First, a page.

ORLANDO, FL — The novel agent andexanet alfa (PRT064445, Portola Pharmaceuticals) can immediately reverse the anticoagulant effect of the factor Xa inhibitor rivaroxaban (Xarelto, Bayer/Janssen) in older patients and continue the reversal through use of both a bolus and continuous infusion, according to newly released results[1] from the phase 3 ANNEXA series of studies.

ORLANDO, FL — The novel agent andexanet alfa (PRT064445, Portola Pharmaceuticals) can immediately reverse the anticoagulant effect of the factor Xa inhibitor rivaroxaban (Xarelto, Bayer/Janssen) in older patients and continue the reversal through use of both a bolus and continuous infusion, according to newly released results[1] from the phase 3 ANNEXA series of studies.

As previously reported by heartwire from Medscape, part one of the ANNEXA-A trial evaluated reversal of apixaban (Eliquis, Bristol-Myers Squibb/Pfizer), whereas the ANNEXA-R trial evaluated reversal of rivaroxaban. In both, all primary and secondary efficacy end points were met, including significantly reversing anti-Xa activity, in healthy volunteers who received a bolus only of the study drug vs placebo. In part two of the evaluations, the active-drug groups also received continuous infusion; ANNEXA-A part 2 results were released earlier this year.

Findings from ANNEXA-R part 2 were presented last week at the American Heart Association (AHA) 2015 Scientific Sessions, with a summary of all phase 3 results simultaneously published in the New England Journal of Medicine[2].

In his presentation at the AHA meeting, principal investigator Dr Mark Crowther (McMaster University, Hamilton, ON) reported that in 39 healthy volunteers who received rivaroxaban for 4 days, those randomized to an initial 800-mg IV bolus followed by a 2-hour 8-mg/min infusion of andexanet alfa had a significantly greater change in anti-factor Xa compared with those who received matching placebo (P<0.0001).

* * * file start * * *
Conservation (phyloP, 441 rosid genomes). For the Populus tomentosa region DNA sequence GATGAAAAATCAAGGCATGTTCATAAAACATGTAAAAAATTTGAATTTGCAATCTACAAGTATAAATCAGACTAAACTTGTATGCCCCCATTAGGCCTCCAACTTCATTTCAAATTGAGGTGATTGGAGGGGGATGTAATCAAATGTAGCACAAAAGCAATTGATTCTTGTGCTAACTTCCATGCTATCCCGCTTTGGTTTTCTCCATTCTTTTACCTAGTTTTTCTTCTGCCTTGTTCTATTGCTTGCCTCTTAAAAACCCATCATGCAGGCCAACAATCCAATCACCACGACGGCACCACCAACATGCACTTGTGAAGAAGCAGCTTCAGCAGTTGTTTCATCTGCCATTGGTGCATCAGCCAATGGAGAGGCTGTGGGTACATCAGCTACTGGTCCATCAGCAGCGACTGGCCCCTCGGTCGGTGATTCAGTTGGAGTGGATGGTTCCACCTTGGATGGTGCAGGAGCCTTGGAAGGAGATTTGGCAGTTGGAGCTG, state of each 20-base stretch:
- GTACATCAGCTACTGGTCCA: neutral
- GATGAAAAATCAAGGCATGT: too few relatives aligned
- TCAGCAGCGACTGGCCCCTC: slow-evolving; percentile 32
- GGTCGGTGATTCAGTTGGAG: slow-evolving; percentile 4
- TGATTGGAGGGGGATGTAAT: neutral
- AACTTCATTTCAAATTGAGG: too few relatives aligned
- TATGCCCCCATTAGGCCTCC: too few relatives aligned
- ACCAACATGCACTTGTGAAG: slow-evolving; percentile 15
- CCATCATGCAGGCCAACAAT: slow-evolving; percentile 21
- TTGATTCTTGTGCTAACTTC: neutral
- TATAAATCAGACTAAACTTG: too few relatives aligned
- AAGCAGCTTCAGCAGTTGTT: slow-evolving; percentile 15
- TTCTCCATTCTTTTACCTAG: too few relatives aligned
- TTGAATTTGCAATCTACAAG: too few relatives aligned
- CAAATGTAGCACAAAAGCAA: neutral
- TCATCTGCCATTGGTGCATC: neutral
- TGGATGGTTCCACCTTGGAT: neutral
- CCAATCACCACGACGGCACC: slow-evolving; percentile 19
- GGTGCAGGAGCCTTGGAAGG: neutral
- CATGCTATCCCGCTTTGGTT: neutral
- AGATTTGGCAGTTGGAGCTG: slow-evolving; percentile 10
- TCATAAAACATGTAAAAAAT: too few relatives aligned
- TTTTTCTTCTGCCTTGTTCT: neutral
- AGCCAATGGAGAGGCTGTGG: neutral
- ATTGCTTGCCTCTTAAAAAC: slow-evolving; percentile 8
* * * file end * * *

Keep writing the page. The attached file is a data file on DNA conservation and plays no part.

And, "as in all of our previous work presented at other meetings, we did not see any toxic effects," said Crowther. He added to heartwire that "when we get [FDA] approval for this agent, we'll finally have a reversal agent that will change our approach to bleeding in these patients. Because right now, we don't have that."

Official discussant Dr Jerrold Levy (Duke University School of Medicine, Durham, NC) agreed, noting that despite the impressive safety of novel oral anticoagulants (NOACs), reversal strategies are critical for emergencies.

"For the patient who comes in bleeding, we can take the anticoagulant out of the picture with this specific reversal. But clinicians have to be clinicians and treat the patients and treat the underlying issues," added Levy.

Source: http://www.medscape.com/viewarticle/...D=900076&faf=1